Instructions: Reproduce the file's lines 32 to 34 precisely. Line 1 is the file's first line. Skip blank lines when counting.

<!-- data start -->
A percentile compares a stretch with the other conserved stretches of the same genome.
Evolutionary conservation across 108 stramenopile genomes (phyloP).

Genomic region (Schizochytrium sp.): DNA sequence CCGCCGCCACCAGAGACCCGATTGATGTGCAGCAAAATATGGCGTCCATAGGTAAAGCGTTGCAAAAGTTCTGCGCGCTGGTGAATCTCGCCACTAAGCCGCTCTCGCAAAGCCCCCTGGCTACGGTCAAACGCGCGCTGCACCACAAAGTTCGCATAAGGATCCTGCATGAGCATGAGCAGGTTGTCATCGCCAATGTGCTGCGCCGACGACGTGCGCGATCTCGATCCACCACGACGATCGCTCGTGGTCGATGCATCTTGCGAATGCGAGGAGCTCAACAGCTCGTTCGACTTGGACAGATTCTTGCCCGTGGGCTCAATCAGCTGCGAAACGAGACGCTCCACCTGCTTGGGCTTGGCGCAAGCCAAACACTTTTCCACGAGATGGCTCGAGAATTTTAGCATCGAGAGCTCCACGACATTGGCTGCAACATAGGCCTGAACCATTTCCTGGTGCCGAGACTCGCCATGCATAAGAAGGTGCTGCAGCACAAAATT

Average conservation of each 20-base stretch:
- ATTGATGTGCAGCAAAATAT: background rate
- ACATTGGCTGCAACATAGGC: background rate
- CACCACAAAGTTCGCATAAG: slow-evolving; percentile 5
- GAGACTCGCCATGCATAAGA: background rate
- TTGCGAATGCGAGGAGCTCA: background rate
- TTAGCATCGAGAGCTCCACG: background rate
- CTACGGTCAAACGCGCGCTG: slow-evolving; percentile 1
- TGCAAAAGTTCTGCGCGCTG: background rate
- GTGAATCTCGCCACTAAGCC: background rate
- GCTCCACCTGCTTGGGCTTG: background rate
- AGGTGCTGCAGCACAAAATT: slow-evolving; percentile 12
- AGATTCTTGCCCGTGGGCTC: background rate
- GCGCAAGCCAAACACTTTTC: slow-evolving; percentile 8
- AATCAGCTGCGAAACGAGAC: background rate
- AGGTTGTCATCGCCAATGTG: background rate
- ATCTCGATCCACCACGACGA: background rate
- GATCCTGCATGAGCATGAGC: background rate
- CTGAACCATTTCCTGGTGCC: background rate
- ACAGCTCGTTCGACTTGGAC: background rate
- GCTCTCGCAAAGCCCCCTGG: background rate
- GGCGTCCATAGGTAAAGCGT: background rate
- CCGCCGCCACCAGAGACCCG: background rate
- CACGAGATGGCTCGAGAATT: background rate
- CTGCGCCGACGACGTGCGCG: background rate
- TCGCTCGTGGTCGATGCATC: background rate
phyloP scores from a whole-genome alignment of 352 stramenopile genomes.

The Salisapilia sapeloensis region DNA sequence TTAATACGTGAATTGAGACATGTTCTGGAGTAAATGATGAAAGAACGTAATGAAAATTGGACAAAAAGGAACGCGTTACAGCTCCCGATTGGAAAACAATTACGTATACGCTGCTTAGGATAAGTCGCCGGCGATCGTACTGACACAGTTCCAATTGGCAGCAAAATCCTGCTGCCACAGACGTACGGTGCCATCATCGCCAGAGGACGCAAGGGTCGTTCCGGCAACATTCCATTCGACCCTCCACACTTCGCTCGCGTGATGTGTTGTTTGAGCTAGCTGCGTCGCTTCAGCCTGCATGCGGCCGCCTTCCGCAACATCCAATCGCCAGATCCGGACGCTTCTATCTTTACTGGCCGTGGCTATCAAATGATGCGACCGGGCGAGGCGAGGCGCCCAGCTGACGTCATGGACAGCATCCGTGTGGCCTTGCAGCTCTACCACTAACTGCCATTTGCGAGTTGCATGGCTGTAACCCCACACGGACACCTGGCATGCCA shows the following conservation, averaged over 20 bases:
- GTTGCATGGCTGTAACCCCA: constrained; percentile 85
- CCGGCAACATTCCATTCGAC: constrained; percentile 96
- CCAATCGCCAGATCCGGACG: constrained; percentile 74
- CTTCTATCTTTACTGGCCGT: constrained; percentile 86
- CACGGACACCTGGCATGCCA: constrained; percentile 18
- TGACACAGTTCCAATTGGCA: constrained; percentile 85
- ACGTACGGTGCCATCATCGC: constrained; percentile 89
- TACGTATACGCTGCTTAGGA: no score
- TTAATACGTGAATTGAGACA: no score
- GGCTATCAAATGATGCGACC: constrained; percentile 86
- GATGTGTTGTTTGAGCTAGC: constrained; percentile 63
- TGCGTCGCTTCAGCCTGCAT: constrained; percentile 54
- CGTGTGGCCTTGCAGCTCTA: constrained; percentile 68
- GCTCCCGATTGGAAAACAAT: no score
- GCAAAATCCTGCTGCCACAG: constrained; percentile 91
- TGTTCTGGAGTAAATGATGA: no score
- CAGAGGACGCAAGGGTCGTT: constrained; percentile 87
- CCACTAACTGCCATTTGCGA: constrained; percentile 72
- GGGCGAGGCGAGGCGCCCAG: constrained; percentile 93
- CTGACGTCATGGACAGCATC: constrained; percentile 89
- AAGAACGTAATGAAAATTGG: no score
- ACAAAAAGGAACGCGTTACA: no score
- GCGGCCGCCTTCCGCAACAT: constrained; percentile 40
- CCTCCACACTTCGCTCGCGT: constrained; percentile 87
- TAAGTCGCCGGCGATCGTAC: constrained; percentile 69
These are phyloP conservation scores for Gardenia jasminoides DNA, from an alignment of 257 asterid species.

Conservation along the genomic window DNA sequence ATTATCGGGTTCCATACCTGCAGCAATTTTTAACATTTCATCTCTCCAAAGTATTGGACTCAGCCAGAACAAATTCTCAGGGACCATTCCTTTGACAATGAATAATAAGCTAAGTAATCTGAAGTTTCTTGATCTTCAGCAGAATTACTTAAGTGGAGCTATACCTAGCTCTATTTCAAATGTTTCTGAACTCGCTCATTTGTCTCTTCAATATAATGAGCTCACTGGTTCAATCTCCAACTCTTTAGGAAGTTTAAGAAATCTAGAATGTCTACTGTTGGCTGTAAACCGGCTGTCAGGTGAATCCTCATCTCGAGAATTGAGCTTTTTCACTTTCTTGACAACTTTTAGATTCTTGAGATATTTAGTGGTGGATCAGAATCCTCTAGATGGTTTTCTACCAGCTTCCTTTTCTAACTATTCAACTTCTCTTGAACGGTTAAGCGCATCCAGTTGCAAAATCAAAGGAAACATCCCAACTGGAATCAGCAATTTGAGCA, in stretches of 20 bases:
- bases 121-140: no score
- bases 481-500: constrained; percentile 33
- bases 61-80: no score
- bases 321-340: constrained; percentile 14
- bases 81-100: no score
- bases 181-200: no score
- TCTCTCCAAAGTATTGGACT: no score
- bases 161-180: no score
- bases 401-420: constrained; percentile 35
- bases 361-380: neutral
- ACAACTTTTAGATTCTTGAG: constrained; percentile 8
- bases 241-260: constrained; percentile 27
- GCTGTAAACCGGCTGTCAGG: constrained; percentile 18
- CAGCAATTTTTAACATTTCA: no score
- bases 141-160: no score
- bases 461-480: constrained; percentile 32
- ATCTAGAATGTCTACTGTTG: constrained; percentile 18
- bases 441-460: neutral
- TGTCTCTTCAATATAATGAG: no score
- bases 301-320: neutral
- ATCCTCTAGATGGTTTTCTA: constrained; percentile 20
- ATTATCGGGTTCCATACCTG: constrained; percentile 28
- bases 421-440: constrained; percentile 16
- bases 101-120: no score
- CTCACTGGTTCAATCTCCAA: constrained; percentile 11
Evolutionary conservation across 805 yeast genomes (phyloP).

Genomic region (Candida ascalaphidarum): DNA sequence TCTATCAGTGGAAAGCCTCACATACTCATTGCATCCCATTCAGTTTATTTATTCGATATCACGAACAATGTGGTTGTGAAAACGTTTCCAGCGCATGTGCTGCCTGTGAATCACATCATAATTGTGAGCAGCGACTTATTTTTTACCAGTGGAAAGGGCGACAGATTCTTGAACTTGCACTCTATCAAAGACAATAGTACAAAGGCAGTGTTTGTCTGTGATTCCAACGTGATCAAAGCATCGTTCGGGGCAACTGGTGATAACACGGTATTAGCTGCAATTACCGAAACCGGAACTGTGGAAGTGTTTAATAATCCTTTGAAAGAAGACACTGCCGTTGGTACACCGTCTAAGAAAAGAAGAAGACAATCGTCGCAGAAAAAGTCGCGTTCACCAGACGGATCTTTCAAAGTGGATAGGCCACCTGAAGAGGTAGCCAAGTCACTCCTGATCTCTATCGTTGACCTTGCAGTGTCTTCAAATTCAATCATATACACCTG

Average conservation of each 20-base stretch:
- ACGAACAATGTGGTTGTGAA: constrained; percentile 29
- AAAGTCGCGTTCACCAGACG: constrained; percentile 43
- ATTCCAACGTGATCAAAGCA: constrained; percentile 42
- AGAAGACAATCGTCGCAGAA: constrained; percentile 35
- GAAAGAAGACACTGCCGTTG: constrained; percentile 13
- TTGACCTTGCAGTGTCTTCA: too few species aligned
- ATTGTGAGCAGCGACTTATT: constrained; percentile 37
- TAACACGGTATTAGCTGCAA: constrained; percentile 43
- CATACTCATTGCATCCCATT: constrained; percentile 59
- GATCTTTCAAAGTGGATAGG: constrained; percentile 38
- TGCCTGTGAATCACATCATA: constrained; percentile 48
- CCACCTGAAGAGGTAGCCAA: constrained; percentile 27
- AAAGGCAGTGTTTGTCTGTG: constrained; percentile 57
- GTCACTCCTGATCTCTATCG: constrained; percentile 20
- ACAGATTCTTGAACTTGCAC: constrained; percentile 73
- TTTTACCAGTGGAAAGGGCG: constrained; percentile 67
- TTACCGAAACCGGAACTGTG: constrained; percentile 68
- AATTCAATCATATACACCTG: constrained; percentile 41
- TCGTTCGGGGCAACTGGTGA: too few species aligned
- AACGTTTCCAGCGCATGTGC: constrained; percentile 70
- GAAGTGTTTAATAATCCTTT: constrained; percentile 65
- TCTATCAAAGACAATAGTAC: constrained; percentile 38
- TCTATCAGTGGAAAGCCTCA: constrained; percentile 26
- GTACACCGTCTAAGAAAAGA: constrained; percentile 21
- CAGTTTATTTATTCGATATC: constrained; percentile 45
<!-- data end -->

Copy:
- GTTGCATGGCTGTAACCCCA: constrained; percentile 85
- CCGGCAACATTCCATTCGAC: constrained; percentile 96
- CCAATCGCCAGATCCGGACG: constrained; percentile 74